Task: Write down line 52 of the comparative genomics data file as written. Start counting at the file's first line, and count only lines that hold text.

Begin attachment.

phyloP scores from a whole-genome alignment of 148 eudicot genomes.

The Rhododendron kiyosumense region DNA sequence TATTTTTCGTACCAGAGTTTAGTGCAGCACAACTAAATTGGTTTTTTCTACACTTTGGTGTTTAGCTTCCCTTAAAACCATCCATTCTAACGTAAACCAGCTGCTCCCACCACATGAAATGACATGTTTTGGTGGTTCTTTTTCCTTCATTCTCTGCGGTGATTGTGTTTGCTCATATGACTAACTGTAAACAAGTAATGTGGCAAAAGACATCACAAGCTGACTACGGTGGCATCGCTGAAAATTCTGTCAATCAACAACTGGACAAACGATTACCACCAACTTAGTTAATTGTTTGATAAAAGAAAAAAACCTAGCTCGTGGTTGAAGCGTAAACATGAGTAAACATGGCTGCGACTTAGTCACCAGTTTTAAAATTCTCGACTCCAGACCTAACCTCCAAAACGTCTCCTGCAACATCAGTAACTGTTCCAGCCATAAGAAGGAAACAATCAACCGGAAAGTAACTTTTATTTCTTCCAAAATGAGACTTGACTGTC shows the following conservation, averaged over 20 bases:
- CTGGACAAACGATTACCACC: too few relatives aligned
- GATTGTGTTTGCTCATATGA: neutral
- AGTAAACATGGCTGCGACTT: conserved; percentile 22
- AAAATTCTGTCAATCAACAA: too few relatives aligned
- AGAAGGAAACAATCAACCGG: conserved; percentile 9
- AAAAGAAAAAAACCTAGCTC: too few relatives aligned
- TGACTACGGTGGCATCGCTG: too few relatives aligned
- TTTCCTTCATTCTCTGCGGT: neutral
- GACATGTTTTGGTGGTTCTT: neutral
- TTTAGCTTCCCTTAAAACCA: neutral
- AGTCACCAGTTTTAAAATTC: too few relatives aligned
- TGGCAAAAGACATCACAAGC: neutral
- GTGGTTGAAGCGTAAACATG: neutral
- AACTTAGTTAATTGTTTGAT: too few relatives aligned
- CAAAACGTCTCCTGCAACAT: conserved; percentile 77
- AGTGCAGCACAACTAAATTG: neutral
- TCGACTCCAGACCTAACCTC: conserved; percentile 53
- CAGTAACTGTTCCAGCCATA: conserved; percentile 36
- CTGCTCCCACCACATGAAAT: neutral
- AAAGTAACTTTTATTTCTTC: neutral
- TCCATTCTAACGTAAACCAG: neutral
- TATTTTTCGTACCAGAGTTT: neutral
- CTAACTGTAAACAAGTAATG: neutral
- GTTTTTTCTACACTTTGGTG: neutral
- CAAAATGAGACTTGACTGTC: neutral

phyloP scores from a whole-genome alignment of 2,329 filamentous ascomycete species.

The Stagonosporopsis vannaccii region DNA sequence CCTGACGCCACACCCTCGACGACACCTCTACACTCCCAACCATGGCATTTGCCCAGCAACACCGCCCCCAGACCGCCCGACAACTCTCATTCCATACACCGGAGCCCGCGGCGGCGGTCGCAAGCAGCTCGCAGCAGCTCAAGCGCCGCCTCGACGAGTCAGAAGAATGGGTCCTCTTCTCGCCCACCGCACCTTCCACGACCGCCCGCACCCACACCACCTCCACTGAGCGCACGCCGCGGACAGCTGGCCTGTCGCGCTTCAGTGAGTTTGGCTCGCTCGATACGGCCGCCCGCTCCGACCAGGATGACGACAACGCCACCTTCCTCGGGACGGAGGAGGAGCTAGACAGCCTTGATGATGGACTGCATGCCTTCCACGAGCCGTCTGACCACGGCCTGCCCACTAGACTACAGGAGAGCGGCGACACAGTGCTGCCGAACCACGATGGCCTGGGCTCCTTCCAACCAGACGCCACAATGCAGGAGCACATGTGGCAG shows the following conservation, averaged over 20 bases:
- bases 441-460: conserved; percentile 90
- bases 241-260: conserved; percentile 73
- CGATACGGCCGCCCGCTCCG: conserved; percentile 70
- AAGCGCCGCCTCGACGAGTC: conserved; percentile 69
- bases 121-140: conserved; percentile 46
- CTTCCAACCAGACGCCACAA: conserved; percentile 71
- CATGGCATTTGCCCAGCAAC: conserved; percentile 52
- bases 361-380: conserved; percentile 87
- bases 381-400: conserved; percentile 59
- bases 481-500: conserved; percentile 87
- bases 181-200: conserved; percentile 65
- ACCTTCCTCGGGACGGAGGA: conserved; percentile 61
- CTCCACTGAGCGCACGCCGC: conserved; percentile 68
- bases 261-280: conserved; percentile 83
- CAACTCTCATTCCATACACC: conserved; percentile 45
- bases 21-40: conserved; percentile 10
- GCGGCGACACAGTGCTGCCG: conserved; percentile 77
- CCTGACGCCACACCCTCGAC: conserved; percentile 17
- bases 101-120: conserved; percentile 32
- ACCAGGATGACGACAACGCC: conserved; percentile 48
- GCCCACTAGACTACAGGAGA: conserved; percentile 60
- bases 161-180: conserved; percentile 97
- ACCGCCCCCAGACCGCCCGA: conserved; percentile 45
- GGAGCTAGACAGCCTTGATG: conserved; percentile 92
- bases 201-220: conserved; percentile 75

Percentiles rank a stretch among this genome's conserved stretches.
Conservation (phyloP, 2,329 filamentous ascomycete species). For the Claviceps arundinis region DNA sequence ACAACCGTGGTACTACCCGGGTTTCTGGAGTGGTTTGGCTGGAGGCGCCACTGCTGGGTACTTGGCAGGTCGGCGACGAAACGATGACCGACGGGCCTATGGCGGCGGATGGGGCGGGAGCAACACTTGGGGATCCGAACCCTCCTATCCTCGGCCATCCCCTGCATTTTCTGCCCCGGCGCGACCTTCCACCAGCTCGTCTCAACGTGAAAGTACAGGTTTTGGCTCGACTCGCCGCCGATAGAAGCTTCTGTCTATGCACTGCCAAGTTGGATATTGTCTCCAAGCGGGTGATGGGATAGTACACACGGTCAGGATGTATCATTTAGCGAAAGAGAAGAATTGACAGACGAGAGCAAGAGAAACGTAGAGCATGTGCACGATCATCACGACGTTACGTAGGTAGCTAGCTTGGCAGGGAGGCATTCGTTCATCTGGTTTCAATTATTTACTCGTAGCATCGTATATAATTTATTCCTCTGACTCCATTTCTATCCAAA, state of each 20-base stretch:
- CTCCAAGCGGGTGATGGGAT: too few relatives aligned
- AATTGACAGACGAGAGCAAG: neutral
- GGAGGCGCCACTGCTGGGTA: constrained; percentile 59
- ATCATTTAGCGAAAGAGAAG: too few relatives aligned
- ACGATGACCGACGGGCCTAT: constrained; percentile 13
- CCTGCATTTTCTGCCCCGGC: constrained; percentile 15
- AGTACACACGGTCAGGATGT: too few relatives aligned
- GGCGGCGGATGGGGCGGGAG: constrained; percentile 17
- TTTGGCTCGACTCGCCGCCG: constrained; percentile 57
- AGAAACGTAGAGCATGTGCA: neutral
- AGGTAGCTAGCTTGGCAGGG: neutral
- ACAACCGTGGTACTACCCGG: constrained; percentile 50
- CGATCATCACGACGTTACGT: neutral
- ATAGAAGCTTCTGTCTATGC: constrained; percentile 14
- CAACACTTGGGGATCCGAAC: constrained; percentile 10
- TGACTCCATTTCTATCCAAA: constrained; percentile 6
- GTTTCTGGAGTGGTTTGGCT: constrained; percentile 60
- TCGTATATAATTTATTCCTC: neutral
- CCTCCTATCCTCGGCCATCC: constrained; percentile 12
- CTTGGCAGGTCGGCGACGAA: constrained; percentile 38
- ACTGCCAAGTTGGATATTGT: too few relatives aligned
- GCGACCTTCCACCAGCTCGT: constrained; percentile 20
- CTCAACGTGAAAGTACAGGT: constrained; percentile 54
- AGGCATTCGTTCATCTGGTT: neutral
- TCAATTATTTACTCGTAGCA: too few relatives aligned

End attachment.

- ACCGCCCCCAGACCGCCCGA: conserved; percentile 45